Chicago Cubs: Addison Russell is what he is

jchatfield
(Photo by Jonathan Daniel/Getty Images)
(Photo by Jonathan Daniel/Getty Images) /
facebooktwitterreddit

Addison Russell’s young career has been one of ups and downs. But roughly a quarter of the way through his fourth MLB season, Cubs’ fans may have to come to terms with there not being that next level for Russell.

When Chicago Cubs’ Addison Russell was called up for his MLB debut in early 2015, most prospect lists had him as a top-five prospect in baseball. He was considered to be one of the essential pieces in Theo Epstein’s turnover of the franchise.

And Russell has been huge for the Cubs at times. No one will forget his six RBI in the first three innings of game six of the 2016 World Series. But what if Addison Russell isn’t what the Cubs hoped he’d be?

More from Cubbies Crib

Youth no longer an excuse

On the day of his debut, Russell was the youngest player in baseball. But now the short stop is 24 and a month and a half into his fourth MLB season.

He’s no longer a prospect that may or may not stay in the majors; he’s an MLB player with 1644 career plate appearances. But his statistics don’t look a ton like those of a great MLB player.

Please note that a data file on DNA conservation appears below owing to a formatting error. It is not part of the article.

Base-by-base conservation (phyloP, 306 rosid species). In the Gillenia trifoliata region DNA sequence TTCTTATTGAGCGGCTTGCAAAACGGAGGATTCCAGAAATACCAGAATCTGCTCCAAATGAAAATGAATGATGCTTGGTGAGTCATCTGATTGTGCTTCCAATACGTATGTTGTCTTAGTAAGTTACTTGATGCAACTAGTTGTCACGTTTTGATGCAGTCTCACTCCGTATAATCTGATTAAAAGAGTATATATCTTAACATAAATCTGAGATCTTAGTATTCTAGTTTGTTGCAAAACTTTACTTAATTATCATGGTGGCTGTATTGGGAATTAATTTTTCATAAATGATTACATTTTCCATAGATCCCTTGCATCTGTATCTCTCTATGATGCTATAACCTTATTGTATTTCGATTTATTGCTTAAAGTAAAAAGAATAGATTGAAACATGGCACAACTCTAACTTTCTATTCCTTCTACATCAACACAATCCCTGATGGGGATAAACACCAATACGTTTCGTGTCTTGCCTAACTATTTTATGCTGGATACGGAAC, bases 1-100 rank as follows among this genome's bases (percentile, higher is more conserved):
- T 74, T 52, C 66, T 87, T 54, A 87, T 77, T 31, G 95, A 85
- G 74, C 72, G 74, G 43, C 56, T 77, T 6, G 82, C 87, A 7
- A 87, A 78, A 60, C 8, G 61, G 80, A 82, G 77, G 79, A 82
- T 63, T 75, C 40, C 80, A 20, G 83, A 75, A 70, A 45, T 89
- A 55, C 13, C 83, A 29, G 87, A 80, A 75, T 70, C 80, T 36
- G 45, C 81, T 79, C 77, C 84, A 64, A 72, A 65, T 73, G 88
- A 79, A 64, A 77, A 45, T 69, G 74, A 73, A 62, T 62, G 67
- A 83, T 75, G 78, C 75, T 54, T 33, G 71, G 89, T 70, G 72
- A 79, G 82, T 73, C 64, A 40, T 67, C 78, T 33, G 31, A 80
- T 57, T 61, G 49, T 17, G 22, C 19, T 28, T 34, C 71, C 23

Russell is yet to have a season where he posts a wRC+ over 100; his highest was 94 in 2016 and his career wRC+ is 90. His .696 OPS is below the league average of .727. But there’s one facet of Russell’s game that has long been anticipated to show and still hasn’t arrived with much consistency.

Where’s the power?

A big part of Addison Russell’s game as a prospect was his power. When he’s been getting hits in MLB, writers and fans alike will remind you “wait until the power comes too!” Is it still coming though?

It’s May and the Cubs have played 38 games. In those games, Russell has hit just one home run. Additionally, he’s slugging .389 while the league around him slugs .407.

Next: Chicago Cubs: What run differential tells us about trends of success

If the Cubs find a team higher on Russell than they are, they could make worse decisions than to trade him to address other needs. But the truth is—even if they don’t trade him—the Cubs no longer need Russell to be great. If he’s pretty good and enough other pieces are as good as they have been around him, the Cubs will be just fine.

facebooktwitterreddit